Field Guide/Birds/Melanerpes carolinus

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Melanerpes carolinus (Red-bellied Woodpecker)
Red-bellied oodpecker
The Red-bellied Woodpecker, Melanerpes carolinus, is a medium-sized woodpecker.

Adults are mainly light grey on the face and underparts; they have black and white barred patterns on their back, wings and tail. Adult males have a red cap going from the bill to the nape; females have a red patch on the nape and another above the bill. The reddish tinge on the belly that gives the bird its name is difficult to see in field identification. They are 9 to 10.5 inches long, and have a wingspan of 15 to 18 inches.

Their breeding habitat is usually deciduous forests in southern Canada and the northeastern United States, however they may range as far south as Florida and as far west as Texas. They nest in the decayed cavities of dead trees, old stumps, or in live trees that have softer wood such as elms, maples, or willows; both sexes assist in digging nesting cavities.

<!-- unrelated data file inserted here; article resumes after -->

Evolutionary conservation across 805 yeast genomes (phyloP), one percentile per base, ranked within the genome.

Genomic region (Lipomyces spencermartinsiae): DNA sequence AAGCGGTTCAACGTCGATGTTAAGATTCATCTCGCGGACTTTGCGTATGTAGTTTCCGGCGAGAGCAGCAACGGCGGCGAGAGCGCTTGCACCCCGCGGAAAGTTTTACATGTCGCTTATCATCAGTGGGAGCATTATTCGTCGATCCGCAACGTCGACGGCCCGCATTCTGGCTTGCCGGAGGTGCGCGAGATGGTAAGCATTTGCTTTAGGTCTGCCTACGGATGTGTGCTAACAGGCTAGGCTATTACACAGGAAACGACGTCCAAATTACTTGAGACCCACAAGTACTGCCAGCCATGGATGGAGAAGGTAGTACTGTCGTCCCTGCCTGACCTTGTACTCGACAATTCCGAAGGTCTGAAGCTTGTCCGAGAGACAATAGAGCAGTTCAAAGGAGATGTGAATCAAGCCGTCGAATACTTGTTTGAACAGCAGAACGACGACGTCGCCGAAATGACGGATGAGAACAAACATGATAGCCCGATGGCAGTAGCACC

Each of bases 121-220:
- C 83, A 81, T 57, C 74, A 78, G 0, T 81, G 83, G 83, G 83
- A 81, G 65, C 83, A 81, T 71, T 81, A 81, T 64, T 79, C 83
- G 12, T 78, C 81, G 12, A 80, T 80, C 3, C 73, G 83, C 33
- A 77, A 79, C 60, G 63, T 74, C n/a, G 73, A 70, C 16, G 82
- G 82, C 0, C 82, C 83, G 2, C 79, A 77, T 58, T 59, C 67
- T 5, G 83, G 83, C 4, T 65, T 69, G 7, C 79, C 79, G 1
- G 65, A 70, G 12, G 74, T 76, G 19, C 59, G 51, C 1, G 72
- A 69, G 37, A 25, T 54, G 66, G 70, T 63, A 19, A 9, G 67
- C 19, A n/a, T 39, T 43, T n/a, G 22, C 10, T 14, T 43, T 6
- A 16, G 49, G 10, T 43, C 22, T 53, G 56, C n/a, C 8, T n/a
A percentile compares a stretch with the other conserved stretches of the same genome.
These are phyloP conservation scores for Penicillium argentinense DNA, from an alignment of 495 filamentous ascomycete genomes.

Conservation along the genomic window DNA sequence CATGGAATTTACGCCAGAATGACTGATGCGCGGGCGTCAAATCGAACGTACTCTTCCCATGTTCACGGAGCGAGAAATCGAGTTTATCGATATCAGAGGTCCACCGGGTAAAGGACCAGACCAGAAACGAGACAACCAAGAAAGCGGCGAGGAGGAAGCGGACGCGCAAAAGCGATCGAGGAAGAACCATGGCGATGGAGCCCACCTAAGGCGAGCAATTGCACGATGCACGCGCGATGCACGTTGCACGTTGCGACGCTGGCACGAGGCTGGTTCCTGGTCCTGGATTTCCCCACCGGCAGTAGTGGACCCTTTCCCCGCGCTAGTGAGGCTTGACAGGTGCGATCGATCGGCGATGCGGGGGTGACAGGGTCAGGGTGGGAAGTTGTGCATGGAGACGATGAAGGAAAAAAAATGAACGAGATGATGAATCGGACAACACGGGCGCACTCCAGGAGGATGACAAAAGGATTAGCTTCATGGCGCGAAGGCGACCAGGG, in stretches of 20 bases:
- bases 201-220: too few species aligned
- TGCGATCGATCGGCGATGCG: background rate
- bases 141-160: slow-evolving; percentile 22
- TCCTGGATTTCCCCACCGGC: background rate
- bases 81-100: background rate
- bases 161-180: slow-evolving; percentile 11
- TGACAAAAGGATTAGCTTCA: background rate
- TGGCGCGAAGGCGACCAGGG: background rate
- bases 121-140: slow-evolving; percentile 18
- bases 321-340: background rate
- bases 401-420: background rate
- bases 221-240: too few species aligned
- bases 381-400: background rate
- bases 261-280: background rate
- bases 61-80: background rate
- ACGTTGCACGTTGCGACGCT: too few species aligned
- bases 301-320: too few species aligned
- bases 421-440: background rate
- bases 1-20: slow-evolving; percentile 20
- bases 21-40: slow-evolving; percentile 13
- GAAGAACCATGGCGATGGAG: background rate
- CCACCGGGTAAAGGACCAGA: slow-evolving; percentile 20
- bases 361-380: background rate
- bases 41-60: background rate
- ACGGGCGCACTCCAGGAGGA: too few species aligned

These birds search out insects on tree trunks. They may also catch insects in flight. They are omnivores, eating insects, fruits, nuts and seeds.

Red-bellied woodpeckers are noisy birds, and have many varies calls. Calls have been described as sounding like "churr-churr-churr" or "chuf-chuf-chuf" with an alternating "br-r-r-r-t" sound. Males tend to call and drum more frequently than females, but both sexes call.

Red-bellied woodpeckers are attracted to noises that resonate. They tap noisily on aluminum roofs, metal guttering and even on cars to attract mates. Their annoying sound can cause dismay to a person who wishes to sleep peacefully at night.